Death of prosecutor Alberto Nisman highlights Argentina polarisation

A woman holds a sign during the funeral of prosecutor Alberto Nisman, January 29, 2015. Image copyright AFP
Image caption On the day of Alberto Nisman's funeral, a woman holds a sign reading: "My job was to look for justice for you and it cost me my life"

We still may not know exactly how or why Alberto Nisman was killed in his luxury Buenos Aires apartment, but the special prosecutor's death has opened a window on Argentine politics and society.

The 51- year-old had been about to reveal more details about his report into the 1994 bombing of the Jewish cultural centre in Buenos Aires, in which 85 people were killed.

In fact many people, legal experts included, have criticised the level of accuracy in Mr Nisman's investigation, saying that on closer inspection it does not stand up to legal scrutiny.

"It is more a political document than a legal one," says former Justice Minister Leon Carlos Arsalan.

At his appropriately grand offices in downtown Buenos Aires, overlooking the Avenida 9 de Julio, the legal expert offered the view that it was even possible to interpret the Nisman report as a "type of coup d'etat - an attempt to bring forward the finishing line."

Image copyright AFP/Reuters
Image caption President Cristina Fernandez de Kirchner initially claimed that Alberto Nisman's death was suicide

'Wronged victim'

What the former minister means is that Mr Nisman's highly charged allegations, that the Argentine government tried to cover up Iran's alleged role in the 1994 attack, could be seen as a crude attempt to force an early resignation of President Cristina Fernandez de Kirchner.

Her mandate is not due to run out until the end of this year.

That is certainly how the president herself has reacted to the tumultuous events of the last fortnight.

In a much scrutinised television address earlier this week, she played the role of the wronged victim, forced to defend herself.

She was dressed completely in white and the wide television shot made it abundantly clear to viewers that she was sitting in a wheelchair.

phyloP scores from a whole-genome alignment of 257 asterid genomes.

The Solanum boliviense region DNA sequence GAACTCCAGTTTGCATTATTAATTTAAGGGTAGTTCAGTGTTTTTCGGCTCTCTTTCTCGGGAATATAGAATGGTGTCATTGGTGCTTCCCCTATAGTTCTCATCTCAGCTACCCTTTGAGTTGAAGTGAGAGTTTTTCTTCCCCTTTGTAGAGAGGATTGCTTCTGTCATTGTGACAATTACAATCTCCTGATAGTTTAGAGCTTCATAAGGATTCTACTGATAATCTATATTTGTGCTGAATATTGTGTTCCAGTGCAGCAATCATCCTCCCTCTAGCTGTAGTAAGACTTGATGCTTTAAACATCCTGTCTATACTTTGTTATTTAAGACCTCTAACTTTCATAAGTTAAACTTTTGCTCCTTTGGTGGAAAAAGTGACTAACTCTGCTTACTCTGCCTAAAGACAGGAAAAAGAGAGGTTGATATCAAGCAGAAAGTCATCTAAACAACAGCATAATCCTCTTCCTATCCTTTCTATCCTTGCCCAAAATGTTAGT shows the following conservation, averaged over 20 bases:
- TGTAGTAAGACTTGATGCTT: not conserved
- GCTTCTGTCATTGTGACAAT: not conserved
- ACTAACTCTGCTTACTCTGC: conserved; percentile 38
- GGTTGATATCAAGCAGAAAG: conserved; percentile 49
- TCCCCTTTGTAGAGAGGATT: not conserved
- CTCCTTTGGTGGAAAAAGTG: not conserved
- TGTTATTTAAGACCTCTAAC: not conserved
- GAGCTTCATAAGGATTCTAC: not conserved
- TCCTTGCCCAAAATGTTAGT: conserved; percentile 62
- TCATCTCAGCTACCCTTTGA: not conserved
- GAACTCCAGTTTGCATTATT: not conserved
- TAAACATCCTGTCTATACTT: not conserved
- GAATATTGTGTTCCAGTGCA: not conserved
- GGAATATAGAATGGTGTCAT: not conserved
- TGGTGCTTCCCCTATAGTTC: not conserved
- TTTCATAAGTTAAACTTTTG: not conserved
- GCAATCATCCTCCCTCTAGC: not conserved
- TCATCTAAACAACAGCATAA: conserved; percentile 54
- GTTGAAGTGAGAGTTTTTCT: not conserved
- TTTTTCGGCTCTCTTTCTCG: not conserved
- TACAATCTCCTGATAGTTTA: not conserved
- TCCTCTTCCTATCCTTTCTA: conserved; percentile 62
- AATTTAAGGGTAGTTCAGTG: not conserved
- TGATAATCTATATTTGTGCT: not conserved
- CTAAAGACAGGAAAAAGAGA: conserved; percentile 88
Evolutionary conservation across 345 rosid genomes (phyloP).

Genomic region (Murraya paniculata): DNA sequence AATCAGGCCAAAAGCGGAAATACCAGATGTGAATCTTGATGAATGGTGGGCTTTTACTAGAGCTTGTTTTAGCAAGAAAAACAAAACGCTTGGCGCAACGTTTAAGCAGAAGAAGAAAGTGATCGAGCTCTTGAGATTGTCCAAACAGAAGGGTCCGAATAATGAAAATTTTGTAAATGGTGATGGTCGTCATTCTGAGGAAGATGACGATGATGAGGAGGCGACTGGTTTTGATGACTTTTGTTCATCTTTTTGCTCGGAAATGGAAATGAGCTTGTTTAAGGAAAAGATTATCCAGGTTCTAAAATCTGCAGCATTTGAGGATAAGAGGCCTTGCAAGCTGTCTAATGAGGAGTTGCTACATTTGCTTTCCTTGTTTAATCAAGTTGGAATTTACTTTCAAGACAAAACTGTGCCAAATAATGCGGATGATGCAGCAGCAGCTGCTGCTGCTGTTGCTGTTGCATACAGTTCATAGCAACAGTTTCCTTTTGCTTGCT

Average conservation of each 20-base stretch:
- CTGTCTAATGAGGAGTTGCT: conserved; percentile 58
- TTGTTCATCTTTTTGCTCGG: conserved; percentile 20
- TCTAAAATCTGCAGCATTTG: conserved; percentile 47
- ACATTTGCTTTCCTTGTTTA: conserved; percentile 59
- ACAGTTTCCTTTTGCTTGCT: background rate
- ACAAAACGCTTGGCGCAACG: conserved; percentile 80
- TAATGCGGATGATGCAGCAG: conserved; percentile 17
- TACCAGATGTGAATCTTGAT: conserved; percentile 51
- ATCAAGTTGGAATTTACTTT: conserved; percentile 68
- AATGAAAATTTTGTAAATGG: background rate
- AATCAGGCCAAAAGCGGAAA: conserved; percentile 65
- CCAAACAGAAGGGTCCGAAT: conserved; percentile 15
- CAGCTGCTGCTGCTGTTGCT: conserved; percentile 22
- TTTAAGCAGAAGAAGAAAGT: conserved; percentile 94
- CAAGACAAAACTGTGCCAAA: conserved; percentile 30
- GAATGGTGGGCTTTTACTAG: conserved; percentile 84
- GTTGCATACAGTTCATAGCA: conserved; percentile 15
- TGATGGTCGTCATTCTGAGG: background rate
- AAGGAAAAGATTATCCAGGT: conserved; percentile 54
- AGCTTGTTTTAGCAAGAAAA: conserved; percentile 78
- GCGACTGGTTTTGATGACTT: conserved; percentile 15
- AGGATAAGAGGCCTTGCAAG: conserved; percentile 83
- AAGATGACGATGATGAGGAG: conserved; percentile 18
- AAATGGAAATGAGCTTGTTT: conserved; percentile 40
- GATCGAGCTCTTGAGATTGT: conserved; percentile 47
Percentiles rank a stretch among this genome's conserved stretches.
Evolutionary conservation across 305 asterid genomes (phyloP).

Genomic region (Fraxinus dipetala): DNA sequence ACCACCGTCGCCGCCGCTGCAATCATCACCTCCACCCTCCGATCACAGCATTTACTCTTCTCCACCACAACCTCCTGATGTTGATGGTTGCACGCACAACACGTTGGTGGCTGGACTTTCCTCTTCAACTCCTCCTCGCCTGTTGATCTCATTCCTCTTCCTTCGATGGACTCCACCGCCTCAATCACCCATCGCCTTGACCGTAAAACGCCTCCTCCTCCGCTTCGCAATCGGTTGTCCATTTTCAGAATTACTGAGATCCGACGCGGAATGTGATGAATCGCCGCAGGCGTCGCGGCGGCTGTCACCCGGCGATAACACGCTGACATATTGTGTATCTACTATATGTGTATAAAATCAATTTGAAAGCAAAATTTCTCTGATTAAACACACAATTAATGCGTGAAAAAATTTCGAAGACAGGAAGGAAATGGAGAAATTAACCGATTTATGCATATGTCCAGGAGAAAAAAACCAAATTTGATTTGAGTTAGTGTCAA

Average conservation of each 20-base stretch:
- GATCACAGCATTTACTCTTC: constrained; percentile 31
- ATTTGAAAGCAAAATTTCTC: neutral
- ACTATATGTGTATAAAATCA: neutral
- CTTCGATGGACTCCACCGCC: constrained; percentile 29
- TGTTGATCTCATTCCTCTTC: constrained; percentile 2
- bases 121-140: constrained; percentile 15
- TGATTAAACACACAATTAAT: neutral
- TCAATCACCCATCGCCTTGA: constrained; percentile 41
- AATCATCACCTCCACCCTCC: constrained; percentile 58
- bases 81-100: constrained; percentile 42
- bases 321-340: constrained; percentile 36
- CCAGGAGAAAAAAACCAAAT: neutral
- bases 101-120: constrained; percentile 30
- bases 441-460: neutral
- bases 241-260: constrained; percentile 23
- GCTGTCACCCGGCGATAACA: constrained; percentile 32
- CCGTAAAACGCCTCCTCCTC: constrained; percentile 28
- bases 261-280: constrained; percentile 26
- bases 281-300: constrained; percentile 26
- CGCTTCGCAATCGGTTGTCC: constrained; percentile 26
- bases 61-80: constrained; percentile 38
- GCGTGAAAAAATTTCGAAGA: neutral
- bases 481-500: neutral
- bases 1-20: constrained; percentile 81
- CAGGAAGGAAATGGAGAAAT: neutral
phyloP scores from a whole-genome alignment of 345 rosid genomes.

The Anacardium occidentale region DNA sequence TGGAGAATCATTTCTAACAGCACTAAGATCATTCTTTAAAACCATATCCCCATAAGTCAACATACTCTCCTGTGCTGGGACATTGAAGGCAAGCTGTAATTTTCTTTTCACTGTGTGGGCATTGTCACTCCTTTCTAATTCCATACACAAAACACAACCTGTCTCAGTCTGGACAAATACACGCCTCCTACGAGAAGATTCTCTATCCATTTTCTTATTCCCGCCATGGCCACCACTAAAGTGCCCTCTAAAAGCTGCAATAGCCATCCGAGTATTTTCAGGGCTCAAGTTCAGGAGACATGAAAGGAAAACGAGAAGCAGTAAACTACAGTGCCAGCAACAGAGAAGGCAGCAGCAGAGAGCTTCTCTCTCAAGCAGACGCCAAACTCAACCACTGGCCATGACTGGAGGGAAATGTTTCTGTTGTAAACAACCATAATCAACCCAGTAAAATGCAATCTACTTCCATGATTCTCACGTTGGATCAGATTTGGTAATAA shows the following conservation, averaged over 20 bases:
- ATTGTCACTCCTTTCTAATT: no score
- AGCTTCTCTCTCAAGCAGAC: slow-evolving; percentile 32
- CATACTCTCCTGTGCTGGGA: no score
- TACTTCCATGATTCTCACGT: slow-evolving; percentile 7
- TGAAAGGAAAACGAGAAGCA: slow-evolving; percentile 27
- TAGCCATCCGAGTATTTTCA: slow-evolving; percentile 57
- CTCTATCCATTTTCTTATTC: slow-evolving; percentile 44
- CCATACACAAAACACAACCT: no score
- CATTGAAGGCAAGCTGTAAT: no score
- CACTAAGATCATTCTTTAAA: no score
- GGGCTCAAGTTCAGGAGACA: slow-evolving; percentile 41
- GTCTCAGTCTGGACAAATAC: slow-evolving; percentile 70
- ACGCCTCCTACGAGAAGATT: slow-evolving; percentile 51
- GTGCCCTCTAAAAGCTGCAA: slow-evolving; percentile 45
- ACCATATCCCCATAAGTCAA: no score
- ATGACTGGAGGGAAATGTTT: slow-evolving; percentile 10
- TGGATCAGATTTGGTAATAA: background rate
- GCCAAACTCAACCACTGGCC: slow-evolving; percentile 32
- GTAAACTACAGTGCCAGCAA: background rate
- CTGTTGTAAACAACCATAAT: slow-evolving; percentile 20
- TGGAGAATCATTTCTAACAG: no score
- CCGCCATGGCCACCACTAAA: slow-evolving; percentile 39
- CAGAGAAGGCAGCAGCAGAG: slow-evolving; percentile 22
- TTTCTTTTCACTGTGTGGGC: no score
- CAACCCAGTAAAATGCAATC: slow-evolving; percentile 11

That, in particular, was an odd touch. The president has only broken her ankle and, as in previous television addresses, one assumes that she could have sat on a chair behind a desk or on a sofa.

Image copyright AFP
Image caption Supporters listen to the president's speech on Monday when she announced that she would disband Argentina's intelligence service

Polarisation not reconciliation

But Argentine analysts were left in no doubt, here was a wronged president determined to fight it out and put things right.

Most people seem to agree it was an approach that backfired.

Not once in a speech that lasted almost an hour did the president show any sympathy with the dead prosecutor or his family. This was, after all, a speech all about her.

By pointing accusatory fingers at other individuals and institutions involved in the case she also gave the impression that she was making a crude effort to interfere in what should be exclusively legal matters - what someone later described as "the judicialisation of politics in Argentina."

The president's speech was, by and large, an aggressive approach to a national crisis when what might have been expected was a more reconciliatory, collegiate response.

But that's how things are often done in Argentina.

"She has an extremely confrontational and polarised style of government," says Jorge Castro, a political strategist who has advised many Argentine governments.

"Cristina is always looking for an enemy in every situation, especially when that situation is a political crisis as we have now," he adds.

Jewish community angered

The president's response so angered leaders of Argentina's 200,000-strong Jewish community that most of them did not participate in the government's official commemorations to mark the Holocaust.

Holding their own solemn event instead, many said she had disrespected, not only the memory of the dead prosecutor, but also the 85 victims of the 1994 bombing, whose relatives are still demanding justice.

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Image caption The 1994 bombing killed 85 people and wounded 300

Alberto Nisman, who also happened to be Jewish, was buried in a private ceremony on Thursday - but did his investigation and his secrets die with him?

Was he killed, or forced to commit suicide, as part of an attempt to undermine the government or because he had found out too much about the 1994 attack?

Marta Nercellas a lawyer who knew Mr Nisman and was familiar with aspects of the investigation said: "He told me that the evidence he uncovered was so important and that he was so afraid that something would happen to him, that he hid the documents in three different places. They should have done more to protect him."

More details about Mr Nisman's own state of mind, whether he or his family had been threatened by powerful figures in Argentina or overseas, will probably come out in the coming weeks.

But the prosecutor's death offers a pretty grim view of fear, loathing and a very confrontational political system in Argentina.

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